ODI reveals impact of London fire station closures using open data

The Open Data Institute, working with partner Telefónica Dynamic Insights, has developed new tools to assess the potential impact of planned fire station closures in London. The tools allow citizens and policymakers to personally investigate the effects of the plans using open data for the first time.

The tools show the pattern of effects, based on two parameters: fire service response times to incidents, and data relating to mobile phone activity in particular parts of London across the day, estimating the number of people present in the area, and how many are likely to be affected at those times (crowd data).

Using just two datasets, the maps and diagrams generated by the researchers show the potential effects of shutting the 10 fire stations earmarked for closure. The work is significant because using the crowd data meant that the ODI could measure the impact of the closures in light of the number of people potentially affected, including those who are visiting temporarily as well as the fixed population.

The researchers could then “rate” London boroughs that might have similar fire response times but very different populations.

The researchers conclude that the effect would be even more compelling with the addition of data including the quality and age of the equipment used and the capacity of the fire stations, which are not currently available as open data.

Better policy making

This is the first time that Telefónica’s aggregated and anonymised crowd data has been used to inform understanding of the impact of changes to public services in this way. With the ODI’s assistance, the company will soon make the data openly and publicly available for the first time.

Computer modelling is already used worldwide to help make decisions about emergency service provision. However this takes place largely in closed environments, not accessible to the general public. By building tools in an open way, the ODI set out to show how open data can aid transparency in policy-making and give citizens direct access to information. This could help build public confidence in policy decisions and the way they are reached.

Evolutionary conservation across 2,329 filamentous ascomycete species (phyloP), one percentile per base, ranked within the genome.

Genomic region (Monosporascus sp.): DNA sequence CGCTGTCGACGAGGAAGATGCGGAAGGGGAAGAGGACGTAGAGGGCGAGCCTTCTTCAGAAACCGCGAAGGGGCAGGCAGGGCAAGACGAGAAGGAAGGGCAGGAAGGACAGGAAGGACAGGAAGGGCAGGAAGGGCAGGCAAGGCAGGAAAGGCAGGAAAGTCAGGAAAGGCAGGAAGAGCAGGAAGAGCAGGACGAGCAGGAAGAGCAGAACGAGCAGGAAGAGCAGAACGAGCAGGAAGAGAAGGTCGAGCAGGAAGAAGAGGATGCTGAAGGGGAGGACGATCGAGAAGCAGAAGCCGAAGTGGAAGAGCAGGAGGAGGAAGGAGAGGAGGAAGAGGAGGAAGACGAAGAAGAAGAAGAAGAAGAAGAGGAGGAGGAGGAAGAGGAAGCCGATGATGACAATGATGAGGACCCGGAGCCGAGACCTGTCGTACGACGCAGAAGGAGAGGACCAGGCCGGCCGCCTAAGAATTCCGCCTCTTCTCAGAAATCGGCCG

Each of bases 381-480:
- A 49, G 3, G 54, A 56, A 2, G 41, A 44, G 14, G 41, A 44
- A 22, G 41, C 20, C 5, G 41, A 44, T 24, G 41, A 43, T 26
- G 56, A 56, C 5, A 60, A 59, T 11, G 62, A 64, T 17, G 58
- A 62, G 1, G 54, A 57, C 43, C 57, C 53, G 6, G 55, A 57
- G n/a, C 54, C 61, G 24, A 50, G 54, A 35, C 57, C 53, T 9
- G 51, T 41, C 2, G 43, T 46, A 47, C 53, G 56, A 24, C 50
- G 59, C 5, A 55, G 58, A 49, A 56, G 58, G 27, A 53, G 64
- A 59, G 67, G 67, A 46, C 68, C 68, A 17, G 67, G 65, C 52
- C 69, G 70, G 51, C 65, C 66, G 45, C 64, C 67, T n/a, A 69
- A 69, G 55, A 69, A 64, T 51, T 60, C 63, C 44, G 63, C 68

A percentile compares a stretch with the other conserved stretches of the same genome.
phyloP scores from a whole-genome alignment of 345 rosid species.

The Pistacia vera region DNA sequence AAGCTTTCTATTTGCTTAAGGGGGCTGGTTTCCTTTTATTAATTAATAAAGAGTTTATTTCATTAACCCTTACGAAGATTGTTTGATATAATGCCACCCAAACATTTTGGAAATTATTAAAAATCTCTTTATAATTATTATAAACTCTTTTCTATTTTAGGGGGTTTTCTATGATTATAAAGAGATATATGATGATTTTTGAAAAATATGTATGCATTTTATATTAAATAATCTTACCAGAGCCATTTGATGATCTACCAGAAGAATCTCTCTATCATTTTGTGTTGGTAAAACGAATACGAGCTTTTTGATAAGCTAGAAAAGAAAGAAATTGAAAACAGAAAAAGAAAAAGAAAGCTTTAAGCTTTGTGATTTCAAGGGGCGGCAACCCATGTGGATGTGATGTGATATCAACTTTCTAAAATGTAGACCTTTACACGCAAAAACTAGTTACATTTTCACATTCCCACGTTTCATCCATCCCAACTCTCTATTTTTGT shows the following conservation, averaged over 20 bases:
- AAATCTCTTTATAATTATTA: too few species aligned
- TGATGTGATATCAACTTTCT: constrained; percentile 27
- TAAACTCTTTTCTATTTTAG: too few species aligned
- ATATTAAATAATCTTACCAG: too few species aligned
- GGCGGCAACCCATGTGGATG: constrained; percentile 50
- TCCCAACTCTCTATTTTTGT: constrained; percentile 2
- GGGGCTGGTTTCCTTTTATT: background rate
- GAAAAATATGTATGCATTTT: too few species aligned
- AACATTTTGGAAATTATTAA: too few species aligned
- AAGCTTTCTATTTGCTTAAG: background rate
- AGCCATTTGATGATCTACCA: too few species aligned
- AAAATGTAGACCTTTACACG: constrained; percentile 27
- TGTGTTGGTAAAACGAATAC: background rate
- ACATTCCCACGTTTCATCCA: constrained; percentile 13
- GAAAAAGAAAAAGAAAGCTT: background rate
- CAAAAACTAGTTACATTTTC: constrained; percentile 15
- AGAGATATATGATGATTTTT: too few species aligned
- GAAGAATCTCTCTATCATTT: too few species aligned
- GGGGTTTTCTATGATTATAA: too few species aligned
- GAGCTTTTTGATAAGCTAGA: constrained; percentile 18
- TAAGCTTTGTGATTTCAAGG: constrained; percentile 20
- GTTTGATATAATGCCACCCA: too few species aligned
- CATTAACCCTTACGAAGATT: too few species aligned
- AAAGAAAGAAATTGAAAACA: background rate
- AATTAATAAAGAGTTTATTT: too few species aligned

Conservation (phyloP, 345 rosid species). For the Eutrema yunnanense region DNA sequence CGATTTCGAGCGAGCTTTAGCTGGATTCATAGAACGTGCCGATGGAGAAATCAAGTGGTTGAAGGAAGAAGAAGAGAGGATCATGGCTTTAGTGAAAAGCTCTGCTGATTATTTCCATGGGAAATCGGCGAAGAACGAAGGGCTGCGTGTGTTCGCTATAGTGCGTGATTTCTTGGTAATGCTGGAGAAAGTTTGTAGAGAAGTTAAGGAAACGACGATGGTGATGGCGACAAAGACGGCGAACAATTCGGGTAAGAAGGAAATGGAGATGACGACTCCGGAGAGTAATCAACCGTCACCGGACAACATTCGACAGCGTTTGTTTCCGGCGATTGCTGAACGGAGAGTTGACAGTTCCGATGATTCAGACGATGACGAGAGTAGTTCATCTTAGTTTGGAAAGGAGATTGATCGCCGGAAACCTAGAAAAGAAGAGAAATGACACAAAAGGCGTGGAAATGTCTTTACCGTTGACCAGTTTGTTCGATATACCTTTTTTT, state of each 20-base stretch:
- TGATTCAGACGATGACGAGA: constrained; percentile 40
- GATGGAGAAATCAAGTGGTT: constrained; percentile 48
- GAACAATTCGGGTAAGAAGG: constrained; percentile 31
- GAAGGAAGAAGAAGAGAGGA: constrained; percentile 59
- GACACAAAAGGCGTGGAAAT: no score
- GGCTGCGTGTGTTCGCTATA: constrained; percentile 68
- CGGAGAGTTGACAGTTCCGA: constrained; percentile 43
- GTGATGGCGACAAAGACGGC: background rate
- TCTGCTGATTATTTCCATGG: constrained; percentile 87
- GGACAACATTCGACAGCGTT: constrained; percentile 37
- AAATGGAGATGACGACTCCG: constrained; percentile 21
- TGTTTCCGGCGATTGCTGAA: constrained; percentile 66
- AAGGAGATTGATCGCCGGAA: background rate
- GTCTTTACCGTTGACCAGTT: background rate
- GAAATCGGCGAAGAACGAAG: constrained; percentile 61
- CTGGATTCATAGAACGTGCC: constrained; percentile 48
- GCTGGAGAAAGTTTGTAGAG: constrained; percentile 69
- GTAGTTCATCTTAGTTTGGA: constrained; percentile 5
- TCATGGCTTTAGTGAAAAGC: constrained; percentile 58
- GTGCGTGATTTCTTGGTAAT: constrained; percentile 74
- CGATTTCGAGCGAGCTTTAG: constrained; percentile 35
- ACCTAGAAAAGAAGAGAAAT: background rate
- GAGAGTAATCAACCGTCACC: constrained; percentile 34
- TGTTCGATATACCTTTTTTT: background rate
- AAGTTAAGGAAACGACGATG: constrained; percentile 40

Although the initial pilot has focused on the London FIre Brigade, the tools created by the ODI team could be applied to any emergency services dataset. The ODI is inviting others to get involved by refining and adding to the data and processes.

The ODI’s Gavin Starks said:

Bringing together Telefónica crowd data with data from the London Datastore helps demonstrate the power of combining public and private sector open data. We expect to see a lot of innovation in this kind of collaboration and are really pleased to see Telefónica commit to taking steps to open up data for everyone. We see huge potential to improve policy-making and transparency, to build trust with and create new tools for citizens, and to help create new commercial services.

Steve Alder, CEO Telefónica Dynamic Insights’ said:

We believe that aggregated and anonymous crowd data - approached in a smart and responsible way - has the potential to transform every part of business and society. In particular, as this research project shows, aggregated and anonymous crowd data can help business and government bodies make big decisions better.

The work will be discussed later today at the ODI’s first annual Summit